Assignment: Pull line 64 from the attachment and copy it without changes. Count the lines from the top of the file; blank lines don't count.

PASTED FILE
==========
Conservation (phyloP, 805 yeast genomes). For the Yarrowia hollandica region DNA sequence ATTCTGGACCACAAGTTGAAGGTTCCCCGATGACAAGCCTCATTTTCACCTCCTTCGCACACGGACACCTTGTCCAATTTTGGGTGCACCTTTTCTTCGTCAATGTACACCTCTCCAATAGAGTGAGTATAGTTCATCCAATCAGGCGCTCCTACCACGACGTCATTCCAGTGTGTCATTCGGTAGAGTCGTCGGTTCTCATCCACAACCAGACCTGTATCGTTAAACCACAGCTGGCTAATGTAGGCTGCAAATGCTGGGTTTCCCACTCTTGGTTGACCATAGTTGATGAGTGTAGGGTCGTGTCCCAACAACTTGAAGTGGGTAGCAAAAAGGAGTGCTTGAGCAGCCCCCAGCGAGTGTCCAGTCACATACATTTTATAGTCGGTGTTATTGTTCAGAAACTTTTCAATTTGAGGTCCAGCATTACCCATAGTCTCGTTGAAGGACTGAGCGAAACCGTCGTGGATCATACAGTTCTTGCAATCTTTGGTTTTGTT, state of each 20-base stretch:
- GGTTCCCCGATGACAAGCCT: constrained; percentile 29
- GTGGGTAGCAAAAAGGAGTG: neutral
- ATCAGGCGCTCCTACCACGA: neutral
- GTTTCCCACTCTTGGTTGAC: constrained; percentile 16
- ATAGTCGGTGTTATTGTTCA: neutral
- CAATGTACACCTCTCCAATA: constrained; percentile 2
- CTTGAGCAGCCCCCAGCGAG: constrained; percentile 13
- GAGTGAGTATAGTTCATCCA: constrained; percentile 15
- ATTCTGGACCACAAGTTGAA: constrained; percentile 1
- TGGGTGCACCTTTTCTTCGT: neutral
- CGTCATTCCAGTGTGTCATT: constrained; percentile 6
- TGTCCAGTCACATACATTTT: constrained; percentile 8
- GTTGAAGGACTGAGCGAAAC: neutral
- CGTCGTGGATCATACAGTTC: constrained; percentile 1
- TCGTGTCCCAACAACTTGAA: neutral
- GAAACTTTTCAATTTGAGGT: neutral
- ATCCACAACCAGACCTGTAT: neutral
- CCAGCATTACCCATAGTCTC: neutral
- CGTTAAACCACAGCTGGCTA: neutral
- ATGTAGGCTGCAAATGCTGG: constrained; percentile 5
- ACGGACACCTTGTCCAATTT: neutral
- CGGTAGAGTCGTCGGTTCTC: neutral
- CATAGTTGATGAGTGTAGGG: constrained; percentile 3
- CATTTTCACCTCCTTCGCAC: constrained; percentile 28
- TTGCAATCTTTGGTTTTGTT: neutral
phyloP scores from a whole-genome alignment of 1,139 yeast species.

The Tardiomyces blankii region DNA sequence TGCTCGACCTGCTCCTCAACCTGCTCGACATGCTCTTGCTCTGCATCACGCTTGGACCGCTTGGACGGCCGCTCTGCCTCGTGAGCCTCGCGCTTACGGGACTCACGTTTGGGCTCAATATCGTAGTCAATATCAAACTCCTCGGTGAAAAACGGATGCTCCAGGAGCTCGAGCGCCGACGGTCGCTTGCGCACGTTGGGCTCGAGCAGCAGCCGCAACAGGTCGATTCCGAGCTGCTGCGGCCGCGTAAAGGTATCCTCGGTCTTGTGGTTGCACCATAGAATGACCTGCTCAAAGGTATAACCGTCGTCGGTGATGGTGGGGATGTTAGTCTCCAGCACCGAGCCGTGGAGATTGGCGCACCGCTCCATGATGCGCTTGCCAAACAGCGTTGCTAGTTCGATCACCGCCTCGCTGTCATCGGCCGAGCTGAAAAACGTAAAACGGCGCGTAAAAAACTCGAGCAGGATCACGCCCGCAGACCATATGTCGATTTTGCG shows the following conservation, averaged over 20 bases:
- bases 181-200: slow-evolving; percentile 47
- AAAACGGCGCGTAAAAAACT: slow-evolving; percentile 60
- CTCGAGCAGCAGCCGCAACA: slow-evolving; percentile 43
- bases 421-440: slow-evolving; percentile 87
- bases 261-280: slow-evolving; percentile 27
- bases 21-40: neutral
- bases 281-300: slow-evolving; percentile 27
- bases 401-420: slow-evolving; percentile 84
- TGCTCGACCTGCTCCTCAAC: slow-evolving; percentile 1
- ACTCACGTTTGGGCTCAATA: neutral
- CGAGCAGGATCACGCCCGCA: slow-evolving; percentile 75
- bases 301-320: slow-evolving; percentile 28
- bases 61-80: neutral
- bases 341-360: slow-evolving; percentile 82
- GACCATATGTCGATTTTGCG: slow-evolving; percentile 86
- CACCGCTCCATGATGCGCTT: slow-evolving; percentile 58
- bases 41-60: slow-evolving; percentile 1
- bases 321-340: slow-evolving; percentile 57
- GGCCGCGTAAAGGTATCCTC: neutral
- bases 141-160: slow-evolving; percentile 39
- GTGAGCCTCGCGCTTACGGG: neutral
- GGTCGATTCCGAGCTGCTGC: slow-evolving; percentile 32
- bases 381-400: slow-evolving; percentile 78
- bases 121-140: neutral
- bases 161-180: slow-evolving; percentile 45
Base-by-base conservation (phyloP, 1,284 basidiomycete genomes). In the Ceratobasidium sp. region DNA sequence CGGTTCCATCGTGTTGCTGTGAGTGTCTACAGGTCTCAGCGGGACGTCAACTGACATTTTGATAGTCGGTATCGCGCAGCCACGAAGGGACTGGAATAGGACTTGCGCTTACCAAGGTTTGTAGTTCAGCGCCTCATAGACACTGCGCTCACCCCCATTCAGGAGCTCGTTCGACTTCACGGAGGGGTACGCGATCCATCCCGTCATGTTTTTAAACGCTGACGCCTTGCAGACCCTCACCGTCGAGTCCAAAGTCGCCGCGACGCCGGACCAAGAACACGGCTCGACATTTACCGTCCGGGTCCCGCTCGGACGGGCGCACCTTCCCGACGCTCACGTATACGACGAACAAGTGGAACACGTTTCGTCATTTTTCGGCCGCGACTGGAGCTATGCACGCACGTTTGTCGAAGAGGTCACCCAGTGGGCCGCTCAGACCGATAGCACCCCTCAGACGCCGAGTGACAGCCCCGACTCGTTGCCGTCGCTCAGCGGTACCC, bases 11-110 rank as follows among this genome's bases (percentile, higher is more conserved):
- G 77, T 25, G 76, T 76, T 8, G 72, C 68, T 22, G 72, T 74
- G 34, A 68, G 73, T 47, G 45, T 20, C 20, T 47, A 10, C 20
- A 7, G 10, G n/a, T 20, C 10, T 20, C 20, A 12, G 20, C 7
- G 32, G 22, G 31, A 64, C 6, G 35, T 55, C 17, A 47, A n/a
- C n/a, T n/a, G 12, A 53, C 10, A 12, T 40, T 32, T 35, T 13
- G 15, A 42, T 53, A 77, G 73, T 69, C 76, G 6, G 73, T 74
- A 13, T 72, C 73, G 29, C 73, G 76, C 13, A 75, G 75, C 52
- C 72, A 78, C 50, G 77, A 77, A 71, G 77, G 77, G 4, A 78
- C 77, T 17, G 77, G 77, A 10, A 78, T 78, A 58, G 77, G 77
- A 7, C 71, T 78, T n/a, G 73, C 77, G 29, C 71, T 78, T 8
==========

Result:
- A 7, C 71, T 78, T n/a, G 73, C 77, G 29, C 71, T 78, T 8